Ian Scott

Small Lattice No. 92

1982
oil on canvas
460mm x 460mm

inscribed 168, 18″ x 18″ and “SMALL LATTICE, NO. 92” in ink upper edge verso; signed Ian Scott and dated February 1982 in ink lower edge verso; signed Ian Scott and dated 82 in ink verso

Provenance

Private collection, Dunedin.
Acquired from Watson’s Auctioneers, Christchurch, 2009.

Essay

Returning to Auckland in 1973 from a stint in Nelson, Ian Scott’s work during the 1970s and ‘80s underwent a radical shift into abstraction, initiated in 1971-2. These works...

Read full text
Estimate $2,500 - $3,500
Achieved $2,931.25

Ian Scott

Small Lattice No. 92

1982

oil on canvas

inscribed 168, 18″ x 18″ and “SMALL LATTICE, NO. 92” in ink upper edge verso; signed Ian Scott and dated February 1982 in ink lower edge verso; signed Ian Scott and dated 82 in ink verso

460mm x 460mm

Auction N˚4

Estimate $2,500 - $3,500

Achieved $2,931.25

Small Lattice No. 92

by Andrew Paul Wood

Returning to Auckland in 1973 from a stint in Nelson, Ian Scott’s work during the 1970s and ‘80s underwent a radical shift into abstraction, initiated in 1971-2. These works reference Abstract Expressionism and Colour Field painting, their rolled colour and sprayed stripes inviting comparisons to Morris Louis, Kenneth Noland and Jules Olitski, as well as Larry Poons. The lattice works, geometric abstractions with a Roy Lichtenstein-esque flavour, began appearing in 1976. In a 1979 interview with Michael Dunn, published in Art New Zealand 13, Scott says of the lattice that “there are endless possibilities in it.” He also provides an understanding of how these geometric works evolved out of his earlier figurative, landscape-based paintings, saying:

“The first ones happened to look like white trellis (fences); more recent ones like the plastic backs of folding chairs. References are inevitable with the overlapping system, although it’s not what the paintings are about. I happen to like the suburban landscape, with its neatness, bright colours, clean edges. . . . A very arbitrary, scattered, yet very even sort of colour-order that is suburbia.”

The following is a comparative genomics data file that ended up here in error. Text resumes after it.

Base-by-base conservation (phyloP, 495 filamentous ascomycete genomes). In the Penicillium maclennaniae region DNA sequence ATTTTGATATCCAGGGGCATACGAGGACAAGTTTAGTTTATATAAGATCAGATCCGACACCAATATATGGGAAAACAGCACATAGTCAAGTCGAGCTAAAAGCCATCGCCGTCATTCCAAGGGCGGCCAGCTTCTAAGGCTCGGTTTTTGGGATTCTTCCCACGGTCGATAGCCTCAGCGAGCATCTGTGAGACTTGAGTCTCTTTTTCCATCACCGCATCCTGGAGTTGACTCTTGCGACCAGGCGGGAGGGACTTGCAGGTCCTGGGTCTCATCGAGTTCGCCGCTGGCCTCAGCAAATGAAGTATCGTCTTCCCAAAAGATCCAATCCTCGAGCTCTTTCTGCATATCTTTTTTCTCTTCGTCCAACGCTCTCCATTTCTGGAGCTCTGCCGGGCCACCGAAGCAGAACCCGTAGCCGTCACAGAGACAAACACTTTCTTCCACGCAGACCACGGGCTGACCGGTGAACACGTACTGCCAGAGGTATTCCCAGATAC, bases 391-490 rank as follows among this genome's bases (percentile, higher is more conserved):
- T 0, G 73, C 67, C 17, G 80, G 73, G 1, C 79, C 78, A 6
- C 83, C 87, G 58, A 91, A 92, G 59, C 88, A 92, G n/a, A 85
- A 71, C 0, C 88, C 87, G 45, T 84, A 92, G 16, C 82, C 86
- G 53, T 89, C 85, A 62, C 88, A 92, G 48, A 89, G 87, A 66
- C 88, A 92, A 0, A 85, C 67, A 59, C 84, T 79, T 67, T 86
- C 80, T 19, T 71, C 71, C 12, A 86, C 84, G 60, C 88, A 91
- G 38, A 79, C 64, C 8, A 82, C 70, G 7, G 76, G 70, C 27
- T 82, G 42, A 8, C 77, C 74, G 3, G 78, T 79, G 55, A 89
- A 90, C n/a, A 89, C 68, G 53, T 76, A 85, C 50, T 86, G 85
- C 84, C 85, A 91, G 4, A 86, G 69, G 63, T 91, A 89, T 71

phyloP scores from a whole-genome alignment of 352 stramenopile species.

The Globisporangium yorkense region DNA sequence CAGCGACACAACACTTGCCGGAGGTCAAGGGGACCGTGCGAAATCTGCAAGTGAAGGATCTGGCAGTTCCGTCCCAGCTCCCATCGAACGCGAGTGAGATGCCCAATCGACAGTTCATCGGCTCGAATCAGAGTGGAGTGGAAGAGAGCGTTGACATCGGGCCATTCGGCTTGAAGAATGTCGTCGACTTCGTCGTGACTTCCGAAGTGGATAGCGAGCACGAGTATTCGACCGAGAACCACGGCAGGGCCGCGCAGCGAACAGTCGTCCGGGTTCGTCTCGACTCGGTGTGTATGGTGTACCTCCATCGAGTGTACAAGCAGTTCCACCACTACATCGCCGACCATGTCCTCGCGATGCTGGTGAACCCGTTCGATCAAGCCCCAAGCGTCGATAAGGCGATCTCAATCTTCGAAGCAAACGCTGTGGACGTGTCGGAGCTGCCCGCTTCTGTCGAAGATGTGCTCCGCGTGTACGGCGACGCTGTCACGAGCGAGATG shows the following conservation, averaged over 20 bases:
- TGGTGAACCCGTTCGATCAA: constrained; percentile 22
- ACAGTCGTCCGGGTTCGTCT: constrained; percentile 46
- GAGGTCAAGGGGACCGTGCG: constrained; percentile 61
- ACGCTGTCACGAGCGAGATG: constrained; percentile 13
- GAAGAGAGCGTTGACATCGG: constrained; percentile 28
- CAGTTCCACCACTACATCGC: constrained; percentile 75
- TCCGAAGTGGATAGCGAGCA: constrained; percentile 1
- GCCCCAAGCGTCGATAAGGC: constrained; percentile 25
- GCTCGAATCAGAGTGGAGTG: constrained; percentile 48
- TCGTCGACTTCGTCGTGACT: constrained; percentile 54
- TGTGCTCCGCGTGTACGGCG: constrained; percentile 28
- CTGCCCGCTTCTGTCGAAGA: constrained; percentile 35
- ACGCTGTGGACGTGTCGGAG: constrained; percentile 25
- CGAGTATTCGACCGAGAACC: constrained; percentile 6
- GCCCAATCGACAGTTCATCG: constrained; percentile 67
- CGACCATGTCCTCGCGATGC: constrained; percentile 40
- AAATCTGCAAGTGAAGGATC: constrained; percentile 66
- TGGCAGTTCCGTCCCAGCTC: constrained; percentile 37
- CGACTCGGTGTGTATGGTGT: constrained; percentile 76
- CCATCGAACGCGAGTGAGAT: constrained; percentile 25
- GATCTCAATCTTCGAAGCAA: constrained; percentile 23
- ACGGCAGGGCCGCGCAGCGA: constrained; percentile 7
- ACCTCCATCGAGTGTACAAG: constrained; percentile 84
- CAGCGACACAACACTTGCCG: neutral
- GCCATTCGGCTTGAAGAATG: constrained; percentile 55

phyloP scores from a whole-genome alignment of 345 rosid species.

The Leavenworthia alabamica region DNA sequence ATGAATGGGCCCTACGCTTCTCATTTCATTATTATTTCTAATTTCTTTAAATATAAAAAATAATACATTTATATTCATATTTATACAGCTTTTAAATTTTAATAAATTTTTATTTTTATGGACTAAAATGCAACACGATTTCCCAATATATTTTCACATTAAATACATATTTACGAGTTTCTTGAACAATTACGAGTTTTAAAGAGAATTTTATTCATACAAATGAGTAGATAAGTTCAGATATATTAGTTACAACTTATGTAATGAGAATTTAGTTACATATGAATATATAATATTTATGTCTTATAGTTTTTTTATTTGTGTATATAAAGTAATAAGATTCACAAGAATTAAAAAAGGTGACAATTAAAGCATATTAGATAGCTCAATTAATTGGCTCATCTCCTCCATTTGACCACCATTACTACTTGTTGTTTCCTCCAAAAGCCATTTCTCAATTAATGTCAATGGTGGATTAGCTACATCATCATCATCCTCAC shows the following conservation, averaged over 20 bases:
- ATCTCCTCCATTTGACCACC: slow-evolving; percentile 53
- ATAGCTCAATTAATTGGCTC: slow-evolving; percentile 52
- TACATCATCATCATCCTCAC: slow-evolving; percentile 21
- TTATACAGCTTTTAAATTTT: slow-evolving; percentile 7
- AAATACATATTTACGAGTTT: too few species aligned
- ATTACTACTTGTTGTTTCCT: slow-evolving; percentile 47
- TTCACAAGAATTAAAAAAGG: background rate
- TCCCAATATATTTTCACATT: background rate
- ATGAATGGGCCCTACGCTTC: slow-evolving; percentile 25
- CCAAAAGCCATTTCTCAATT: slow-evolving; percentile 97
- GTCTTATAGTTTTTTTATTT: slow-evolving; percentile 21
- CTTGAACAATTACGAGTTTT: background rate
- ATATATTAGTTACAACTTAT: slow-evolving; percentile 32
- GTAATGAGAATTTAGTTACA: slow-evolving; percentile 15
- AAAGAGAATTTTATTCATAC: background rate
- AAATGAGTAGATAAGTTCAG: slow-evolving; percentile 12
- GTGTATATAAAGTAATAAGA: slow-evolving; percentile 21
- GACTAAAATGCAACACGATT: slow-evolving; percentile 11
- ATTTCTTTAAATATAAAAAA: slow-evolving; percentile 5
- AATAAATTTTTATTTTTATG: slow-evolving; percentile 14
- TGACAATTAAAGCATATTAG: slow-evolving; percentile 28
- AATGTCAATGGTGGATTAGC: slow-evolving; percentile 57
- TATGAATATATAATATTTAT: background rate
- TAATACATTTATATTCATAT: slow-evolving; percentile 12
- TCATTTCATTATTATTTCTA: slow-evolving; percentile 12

In the lattices, Scott found a universe to explore. They are typically painted on a square canvas, compositionally consisting of a usually diagonal grid of interwoven colour bands. This proved to be a framework with considerable utility. In the period 1976-7 the earlier works make use of horizontal and vertical stripes as well as diagonals, their edges delineated by black crayon drawn along the masking tape. From 1978 onward, the crayon was abandoned in favour of clean edges, the forms created by abutting planes of colour. This format could reach levels of highly resolved complexity, as seen in the work which won Scott the 1978 Benson & Hedges Art Award, Lattice No. 45 (1978).

This work, Small Lattice No. 92 is from the middle of Scott’s lattice phase. The basket-weave grid, vivid colours, and blacks and whites have dissolved into a study of oblongs in a muted, pastel-hued palette, floating against a blue-grey field. Not incidentally, such pastel tones were the stereotypically characteristic colour scheme of 1980s suburbia throughout the western world—think day trader living rooms and Miami Vice. This use of colour to reference a particular historical moment reinforces Scott’s assertion that his abstract compositions were anchored in the real world he could see.